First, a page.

A blog about writing . . . and a lot of other things

Wednesday, June 6, 2012

It would be smarter not to write

When I was eight years old I wrote what was probably my first complete story.  My mom worked at my school, and in the afternoons I'd hang out in her room, waiting for a ride home.  Her room was full of fun things like two doves in a cage, lots of computers, and a binding machine.

I think it was the binding machine that really did it for me.  I wrote "Lindsey of Asia," cut pictures out of magazines to illustrate it, and bound it neatly.  I probably still have that thing in a box in the garage somewhere.

My mom was torn between delight and horror, since the incorrigible Miss Lindsey ended up in Asia when she ran away from home because her father (the president of the United States) was mean and neglectful.  I don't think I even gave my heroine a mother.  After reading it, my mom wondered where she'd gone wrong.

We had a poetry contest in third grade.  The theme was careers, and I wrote about being an inventor (more a mad scientist, really) and having my toes blown off.  I won the contest, and my teacher carefully copied the somewhat gruesome poem out in calligraphy.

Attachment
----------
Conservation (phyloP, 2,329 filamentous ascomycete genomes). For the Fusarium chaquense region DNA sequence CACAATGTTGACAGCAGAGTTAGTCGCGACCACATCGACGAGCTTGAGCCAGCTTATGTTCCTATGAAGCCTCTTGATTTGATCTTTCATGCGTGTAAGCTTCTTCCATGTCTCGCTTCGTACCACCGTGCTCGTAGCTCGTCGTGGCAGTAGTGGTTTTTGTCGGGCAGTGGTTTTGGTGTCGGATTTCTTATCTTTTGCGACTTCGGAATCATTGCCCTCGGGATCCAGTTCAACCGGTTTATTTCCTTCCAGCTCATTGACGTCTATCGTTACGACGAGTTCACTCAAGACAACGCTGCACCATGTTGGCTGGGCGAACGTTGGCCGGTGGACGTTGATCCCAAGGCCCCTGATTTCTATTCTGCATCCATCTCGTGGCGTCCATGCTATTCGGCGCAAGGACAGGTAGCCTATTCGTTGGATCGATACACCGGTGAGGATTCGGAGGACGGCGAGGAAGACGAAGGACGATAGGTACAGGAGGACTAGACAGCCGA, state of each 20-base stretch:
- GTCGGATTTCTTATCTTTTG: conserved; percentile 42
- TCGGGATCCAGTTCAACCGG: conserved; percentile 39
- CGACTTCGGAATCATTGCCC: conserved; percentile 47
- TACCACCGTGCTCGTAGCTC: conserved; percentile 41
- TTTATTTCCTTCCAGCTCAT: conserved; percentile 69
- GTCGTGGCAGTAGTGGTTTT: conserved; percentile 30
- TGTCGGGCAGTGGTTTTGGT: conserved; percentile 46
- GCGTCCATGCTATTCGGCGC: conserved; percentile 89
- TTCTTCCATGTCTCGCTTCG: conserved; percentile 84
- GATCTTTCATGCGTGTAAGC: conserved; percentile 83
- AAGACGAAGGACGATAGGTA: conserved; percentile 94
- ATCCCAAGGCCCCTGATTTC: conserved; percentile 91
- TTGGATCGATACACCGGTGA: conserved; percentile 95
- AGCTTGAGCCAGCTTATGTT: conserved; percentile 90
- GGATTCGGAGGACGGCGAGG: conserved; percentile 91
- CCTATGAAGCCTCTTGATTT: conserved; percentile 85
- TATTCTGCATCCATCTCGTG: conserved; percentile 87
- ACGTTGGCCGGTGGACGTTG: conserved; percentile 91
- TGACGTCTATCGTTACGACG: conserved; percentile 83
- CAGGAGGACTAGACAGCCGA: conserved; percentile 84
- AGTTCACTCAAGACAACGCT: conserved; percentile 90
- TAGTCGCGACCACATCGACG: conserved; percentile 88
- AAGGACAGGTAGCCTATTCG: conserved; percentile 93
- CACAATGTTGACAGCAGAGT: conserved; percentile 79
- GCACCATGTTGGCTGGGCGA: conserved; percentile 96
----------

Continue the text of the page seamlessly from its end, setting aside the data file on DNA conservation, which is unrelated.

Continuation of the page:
I won more writing competitions over the years, including one for a short story in college, and one about ten years ago for compiling the worst paragraph possible.  Looking back, I think that awful paragraph I wrote was some of my best work.

Which brings me to my thought for the day: do I write simply because I was encouraged at a young age?  If I hadn't had that silly inventor poem copied into calligraphy, if I hadn't been stuck in a classroom for hours with a binding machine, if I hadn't been forced, like all children my age, to keep a journal in class, would I have this unfortunate writing addiction?

Yes, I do mean unfortunate.

Because writing sucks up time and attention.

Because writing reveals too much of what's inside my head (and even when it doesn't, my mother assumes it does).

Because writing exposes me to rejection and generous quantities of self-doubt.

This week I've been revising Ravenswood for the bazillionth time, and it rips me apart.  On one hand, I love the thing.  I get sucked into that world and want to stay and wander around.  On the other hand, there are parts of it I hate. For instance, some of the characters are flat as flounders (I despise them), and I think I might need to delete chapter 17 entirely.

I doubt there will ever be a point at which I can say, "I'm done.  This is my best work."

Which is why on days like this I think it would be smarter not to write.

1 comment:

  1. But if you're anything like me, you'd go completely card-carrying nutzoid insane if you didn't write. And I don't mean like happy crazy, I mean like axe-wielding psychopath crazy.

    So, best that you stick with it for the time being, perhaps...